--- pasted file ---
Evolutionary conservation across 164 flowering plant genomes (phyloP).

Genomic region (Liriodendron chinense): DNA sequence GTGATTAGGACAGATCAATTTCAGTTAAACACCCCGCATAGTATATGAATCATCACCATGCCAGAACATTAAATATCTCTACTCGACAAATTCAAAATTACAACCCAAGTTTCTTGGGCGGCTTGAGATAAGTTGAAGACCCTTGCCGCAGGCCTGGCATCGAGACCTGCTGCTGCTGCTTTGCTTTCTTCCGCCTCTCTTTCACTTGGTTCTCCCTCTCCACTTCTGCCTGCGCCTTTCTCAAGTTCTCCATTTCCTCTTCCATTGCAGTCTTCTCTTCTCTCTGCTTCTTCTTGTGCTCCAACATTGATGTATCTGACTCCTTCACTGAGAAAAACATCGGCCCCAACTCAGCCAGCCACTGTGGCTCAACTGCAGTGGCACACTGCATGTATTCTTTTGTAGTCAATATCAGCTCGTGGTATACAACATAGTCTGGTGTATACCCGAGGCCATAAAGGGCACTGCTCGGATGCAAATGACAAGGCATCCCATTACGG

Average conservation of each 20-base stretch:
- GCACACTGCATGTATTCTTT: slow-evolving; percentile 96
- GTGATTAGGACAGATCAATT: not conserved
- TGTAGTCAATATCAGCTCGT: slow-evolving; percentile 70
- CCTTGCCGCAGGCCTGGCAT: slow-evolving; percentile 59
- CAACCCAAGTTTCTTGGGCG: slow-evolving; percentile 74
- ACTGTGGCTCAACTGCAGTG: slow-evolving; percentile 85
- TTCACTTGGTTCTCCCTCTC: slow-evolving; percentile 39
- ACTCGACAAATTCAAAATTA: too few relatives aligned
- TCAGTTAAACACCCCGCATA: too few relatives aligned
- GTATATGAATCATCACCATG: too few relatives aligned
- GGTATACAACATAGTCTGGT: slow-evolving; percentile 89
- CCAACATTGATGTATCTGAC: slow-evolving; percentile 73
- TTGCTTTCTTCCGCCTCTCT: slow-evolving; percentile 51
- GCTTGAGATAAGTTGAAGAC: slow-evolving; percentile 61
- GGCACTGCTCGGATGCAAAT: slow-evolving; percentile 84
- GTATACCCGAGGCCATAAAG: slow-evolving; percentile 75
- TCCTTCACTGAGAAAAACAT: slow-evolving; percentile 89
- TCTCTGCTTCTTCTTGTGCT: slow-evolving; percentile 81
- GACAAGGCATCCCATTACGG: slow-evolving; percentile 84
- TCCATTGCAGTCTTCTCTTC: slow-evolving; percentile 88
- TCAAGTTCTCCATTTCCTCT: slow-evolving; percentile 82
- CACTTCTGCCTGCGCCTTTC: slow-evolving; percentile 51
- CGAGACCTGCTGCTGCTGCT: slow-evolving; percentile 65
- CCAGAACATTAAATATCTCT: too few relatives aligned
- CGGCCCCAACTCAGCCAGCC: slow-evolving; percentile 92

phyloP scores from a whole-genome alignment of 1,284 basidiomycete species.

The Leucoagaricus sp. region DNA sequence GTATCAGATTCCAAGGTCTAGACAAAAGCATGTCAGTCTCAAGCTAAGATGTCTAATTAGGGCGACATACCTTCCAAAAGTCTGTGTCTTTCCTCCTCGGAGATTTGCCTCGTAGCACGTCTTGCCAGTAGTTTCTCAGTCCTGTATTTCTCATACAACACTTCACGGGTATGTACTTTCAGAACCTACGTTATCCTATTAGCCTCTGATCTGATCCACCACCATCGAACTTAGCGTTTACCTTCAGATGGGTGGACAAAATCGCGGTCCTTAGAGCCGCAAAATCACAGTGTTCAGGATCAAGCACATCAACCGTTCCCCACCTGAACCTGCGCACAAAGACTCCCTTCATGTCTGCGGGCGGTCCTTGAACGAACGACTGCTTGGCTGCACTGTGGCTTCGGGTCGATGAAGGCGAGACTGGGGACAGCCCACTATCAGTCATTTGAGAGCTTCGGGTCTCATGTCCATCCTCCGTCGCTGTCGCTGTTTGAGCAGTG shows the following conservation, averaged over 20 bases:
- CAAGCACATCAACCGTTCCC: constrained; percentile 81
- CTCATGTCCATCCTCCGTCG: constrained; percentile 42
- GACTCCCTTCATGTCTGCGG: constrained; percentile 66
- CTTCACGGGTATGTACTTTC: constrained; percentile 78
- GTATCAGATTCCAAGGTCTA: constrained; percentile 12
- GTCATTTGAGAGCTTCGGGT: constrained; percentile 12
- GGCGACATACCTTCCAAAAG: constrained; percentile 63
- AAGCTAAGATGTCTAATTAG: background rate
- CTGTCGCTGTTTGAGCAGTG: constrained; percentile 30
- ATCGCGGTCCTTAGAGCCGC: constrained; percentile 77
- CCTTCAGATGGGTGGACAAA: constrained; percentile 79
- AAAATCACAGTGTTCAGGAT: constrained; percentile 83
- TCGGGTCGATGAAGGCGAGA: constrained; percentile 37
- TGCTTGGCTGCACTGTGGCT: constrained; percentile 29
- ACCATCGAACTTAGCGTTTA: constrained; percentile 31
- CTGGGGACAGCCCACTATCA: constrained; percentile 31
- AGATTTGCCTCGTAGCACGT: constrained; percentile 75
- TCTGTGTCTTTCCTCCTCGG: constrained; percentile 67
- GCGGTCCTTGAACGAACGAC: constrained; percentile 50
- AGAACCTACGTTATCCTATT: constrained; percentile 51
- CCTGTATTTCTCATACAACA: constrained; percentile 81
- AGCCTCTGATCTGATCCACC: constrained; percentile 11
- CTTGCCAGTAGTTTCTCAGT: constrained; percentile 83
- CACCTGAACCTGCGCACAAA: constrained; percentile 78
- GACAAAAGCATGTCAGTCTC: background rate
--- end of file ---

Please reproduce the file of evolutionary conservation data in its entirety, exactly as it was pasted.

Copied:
Evolutionary conservation across 164 flowering plant genomes (phyloP).

Genomic region (Liriodendron chinense): DNA sequence GTGATTAGGACAGATCAATTTCAGTTAAACACCCCGCATAGTATATGAATCATCACCATGCCAGAACATTAAATATCTCTACTCGACAAATTCAAAATTACAACCCAAGTTTCTTGGGCGGCTTGAGATAAGTTGAAGACCCTTGCCGCAGGCCTGGCATCGAGACCTGCTGCTGCTGCTTTGCTTTCTTCCGCCTCTCTTTCACTTGGTTCTCCCTCTCCACTTCTGCCTGCGCCTTTCTCAAGTTCTCCATTTCCTCTTCCATTGCAGTCTTCTCTTCTCTCTGCTTCTTCTTGTGCTCCAACATTGATGTATCTGACTCCTTCACTGAGAAAAACATCGGCCCCAACTCAGCCAGCCACTGTGGCTCAACTGCAGTGGCACACTGCATGTATTCTTTTGTAGTCAATATCAGCTCGTGGTATACAACATAGTCTGGTGTATACCCGAGGCCATAAAGGGCACTGCTCGGATGCAAATGACAAGGCATCCCATTACGG

Average conservation of each 20-base stretch:
- GCACACTGCATGTATTCTTT: slow-evolving; percentile 96
- GTGATTAGGACAGATCAATT: not conserved
- TGTAGTCAATATCAGCTCGT: slow-evolving; percentile 70
- CCTTGCCGCAGGCCTGGCAT: slow-evolving; percentile 59
- CAACCCAAGTTTCTTGGGCG: slow-evolving; percentile 74
- ACTGTGGCTCAACTGCAGTG: slow-evolving; percentile 85
- TTCACTTGGTTCTCCCTCTC: slow-evolving; percentile 39
- ACTCGACAAATTCAAAATTA: too few relatives aligned
- TCAGTTAAACACCCCGCATA: too few relatives aligned
- GTATATGAATCATCACCATG: too few relatives aligned
- GGTATACAACATAGTCTGGT: slow-evolving; percentile 89
- CCAACATTGATGTATCTGAC: slow-evolving; percentile 73
- TTGCTTTCTTCCGCCTCTCT: slow-evolving; percentile 51
- GCTTGAGATAAGTTGAAGAC: slow-evolving; percentile 61
- GGCACTGCTCGGATGCAAAT: slow-evolving; percentile 84
- GTATACCCGAGGCCATAAAG: slow-evolving; percentile 75
- TCCTTCACTGAGAAAAACAT: slow-evolving; percentile 89
- TCTCTGCTTCTTCTTGTGCT: slow-evolving; percentile 81
- GACAAGGCATCCCATTACGG: slow-evolving; percentile 84
- TCCATTGCAGTCTTCTCTTC: slow-evolving; percentile 88
- TCAAGTTCTCCATTTCCTCT: slow-evolving; percentile 82
- CACTTCTGCCTGCGCCTTTC: slow-evolving; percentile 51
- CGAGACCTGCTGCTGCTGCT: slow-evolving; percentile 65
- CCAGAACATTAAATATCTCT: too few relatives aligned
- CGGCCCCAACTCAGCCAGCC: slow-evolving; percentile 92

phyloP scores from a whole-genome alignment of 1,284 basidiomycete species.

The Leucoagaricus sp. region DNA sequence GTATCAGATTCCAAGGTCTAGACAAAAGCATGTCAGTCTCAAGCTAAGATGTCTAATTAGGGCGACATACCTTCCAAAAGTCTGTGTCTTTCCTCCTCGGAGATTTGCCTCGTAGCACGTCTTGCCAGTAGTTTCTCAGTCCTGTATTTCTCATACAACACTTCACGGGTATGTACTTTCAGAACCTACGTTATCCTATTAGCCTCTGATCTGATCCACCACCATCGAACTTAGCGTTTACCTTCAGATGGGTGGACAAAATCGCGGTCCTTAGAGCCGCAAAATCACAGTGTTCAGGATCAAGCACATCAACCGTTCCCCACCTGAACCTGCGCACAAAGACTCCCTTCATGTCTGCGGGCGGTCCTTGAACGAACGACTGCTTGGCTGCACTGTGGCTTCGGGTCGATGAAGGCGAGACTGGGGACAGCCCACTATCAGTCATTTGAGAGCTTCGGGTCTCATGTCCATCCTCCGTCGCTGTCGCTGTTTGAGCAGTG shows the following conservation, averaged over 20 bases:
- CAAGCACATCAACCGTTCCC: constrained; percentile 81
- CTCATGTCCATCCTCCGTCG: constrained; percentile 42
- GACTCCCTTCATGTCTGCGG: constrained; percentile 66
- CTTCACGGGTATGTACTTTC: constrained; percentile 78
- GTATCAGATTCCAAGGTCTA: constrained; percentile 12
- GTCATTTGAGAGCTTCGGGT: constrained; percentile 12
- GGCGACATACCTTCCAAAAG: constrained; percentile 63
- AAGCTAAGATGTCTAATTAG: background rate
- CTGTCGCTGTTTGAGCAGTG: constrained; percentile 30
- ATCGCGGTCCTTAGAGCCGC: constrained; percentile 77
- CCTTCAGATGGGTGGACAAA: constrained; percentile 79
- AAAATCACAGTGTTCAGGAT: constrained; percentile 83
- TCGGGTCGATGAAGGCGAGA: constrained; percentile 37
- TGCTTGGCTGCACTGTGGCT: constrained; percentile 29
- ACCATCGAACTTAGCGTTTA: constrained; percentile 31
- CTGGGGACAGCCCACTATCA: constrained; percentile 31
- AGATTTGCCTCGTAGCACGT: constrained; percentile 75
- TCTGTGTCTTTCCTCCTCGG: constrained; percentile 67
- GCGGTCCTTGAACGAACGAC: constrained; percentile 50
- AGAACCTACGTTATCCTATT: constrained; percentile 51
- CCTGTATTTCTCATACAACA: constrained; percentile 81
- AGCCTCTGATCTGATCCACC: constrained; percentile 11
- CTTGCCAGTAGTTTCTCAGT: constrained; percentile 83
- CACCTGAACCTGCGCACAAA: constrained; percentile 78
- GACAAAAGCATGTCAGTCTC: background rate